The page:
I'm looking for a way to adjust the probability distribution of a uniform random function I'm using in a program.

I want to find some discrete probability distribution that includes a parameter for "adjusting" how uniform the distribution is relative to the "center" event. For example, if that parameter, lets say s=0, then the probability of 5 events is exactly equal at 20% each. If I were to change that parameter to s=1, the function would now adjust the probability depending on the distance from the center. So, the probability would change to:

• Event 1: 16%
• Event 2: 18%
• Event 3: 20%
• Event 4: 22%
• Event 5: 24%

And adjusting s higher would yield increasing probability above the "center" event and decreasing probability below the center event, depending on distance from the center - all while retaining a total probability of 100%. Statistics is not my strong point, so I'm just hoping someone with some experience might understand what I'm looking for :)

Consider the function $p_s(x)=\frac{2-3s}{10}+\frac{s}{10}x$ with $s\in[-1,1]$.
Notice that $$\sum_{i=1}^{5}p_s(i)=\sum_{i=1}^{5}\left(\frac{2-3s}{10}+\frac{s}{10}i\right)=1-\frac{15}{10}s+\frac{15}{10}s=1$$ and the restriction on $s$ forces all of $p_s(1)$ through $p_s(5)$ to be at least zero and at most one. Thus, $p_s$ is a probability distribution over the integers $1$ through $5$.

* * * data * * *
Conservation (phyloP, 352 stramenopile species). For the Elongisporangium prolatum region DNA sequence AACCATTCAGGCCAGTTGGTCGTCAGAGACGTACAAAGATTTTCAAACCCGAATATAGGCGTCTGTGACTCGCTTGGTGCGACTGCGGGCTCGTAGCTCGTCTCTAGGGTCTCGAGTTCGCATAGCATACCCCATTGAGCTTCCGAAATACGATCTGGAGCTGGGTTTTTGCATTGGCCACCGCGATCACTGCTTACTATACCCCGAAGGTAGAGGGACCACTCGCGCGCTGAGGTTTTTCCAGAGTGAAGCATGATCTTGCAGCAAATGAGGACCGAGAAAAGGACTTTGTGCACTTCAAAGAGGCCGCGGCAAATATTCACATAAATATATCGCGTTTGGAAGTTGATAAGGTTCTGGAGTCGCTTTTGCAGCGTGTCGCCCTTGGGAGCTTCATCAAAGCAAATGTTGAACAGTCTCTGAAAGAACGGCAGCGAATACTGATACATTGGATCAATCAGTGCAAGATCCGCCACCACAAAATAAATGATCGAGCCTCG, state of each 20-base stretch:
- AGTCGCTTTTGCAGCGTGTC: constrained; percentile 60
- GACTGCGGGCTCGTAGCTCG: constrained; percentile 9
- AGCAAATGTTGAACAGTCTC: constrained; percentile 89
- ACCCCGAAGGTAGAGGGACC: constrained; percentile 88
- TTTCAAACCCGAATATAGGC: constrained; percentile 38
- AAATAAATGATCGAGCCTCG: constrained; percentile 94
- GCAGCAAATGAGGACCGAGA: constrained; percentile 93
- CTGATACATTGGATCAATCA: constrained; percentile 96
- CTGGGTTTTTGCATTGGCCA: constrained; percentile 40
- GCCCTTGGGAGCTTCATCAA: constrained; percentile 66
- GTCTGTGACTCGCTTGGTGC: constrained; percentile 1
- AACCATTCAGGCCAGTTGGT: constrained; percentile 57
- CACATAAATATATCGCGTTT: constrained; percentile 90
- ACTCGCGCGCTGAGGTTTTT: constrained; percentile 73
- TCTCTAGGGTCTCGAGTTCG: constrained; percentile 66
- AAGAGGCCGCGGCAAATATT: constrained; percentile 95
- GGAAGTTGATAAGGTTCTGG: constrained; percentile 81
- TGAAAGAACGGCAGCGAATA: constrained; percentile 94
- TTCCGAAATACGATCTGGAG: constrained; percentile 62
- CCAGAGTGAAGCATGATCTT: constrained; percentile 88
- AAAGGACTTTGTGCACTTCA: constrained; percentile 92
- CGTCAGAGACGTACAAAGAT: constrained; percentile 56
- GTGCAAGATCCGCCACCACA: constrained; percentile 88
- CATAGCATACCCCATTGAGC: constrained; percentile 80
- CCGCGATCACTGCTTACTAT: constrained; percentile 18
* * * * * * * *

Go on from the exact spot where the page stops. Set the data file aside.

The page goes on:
The example you give above is the special case when $s=\frac{2}{10}$: $p_{s=2/10}(x)=0.14+0.02x$.
• Try this: Let $$p_1(x)=\frac{(x-3)^3+8}{\sum_{j=1}^{5}\left((j-3)^3+8\right)}$$ and $$p_{-1}(x)=p_1(6-x)$$ and $$p_s(x)=s\times p_1(x)+(1-s)\times p_{-1}(x)$$ with $s\in[0,1]$. When $s=1/2$, $p_s$ is uniform over $1,\ldots,5$. – assumednormal Mar 14 '13 at 3:31
• If you have a function $f(x)$ such that $f(1),\ldots,f(5)$ are all finite, a few simple steps will turn this function into a probability distribution over the integers $1,\ldots,5$. (1) Define $g(x)=f(x)-\textrm{min}(f(1),\ldots,f(5))$. (2) Define $p(x)=g(x)/\sum_{i=1}^{5}g(i)$. Now $p(x)$ is a probability distribution over the integers $1,\ldots,5$ and it has a shape similar to the original function $f(x)$. – assumednormal Mar 14 '13 at 3:41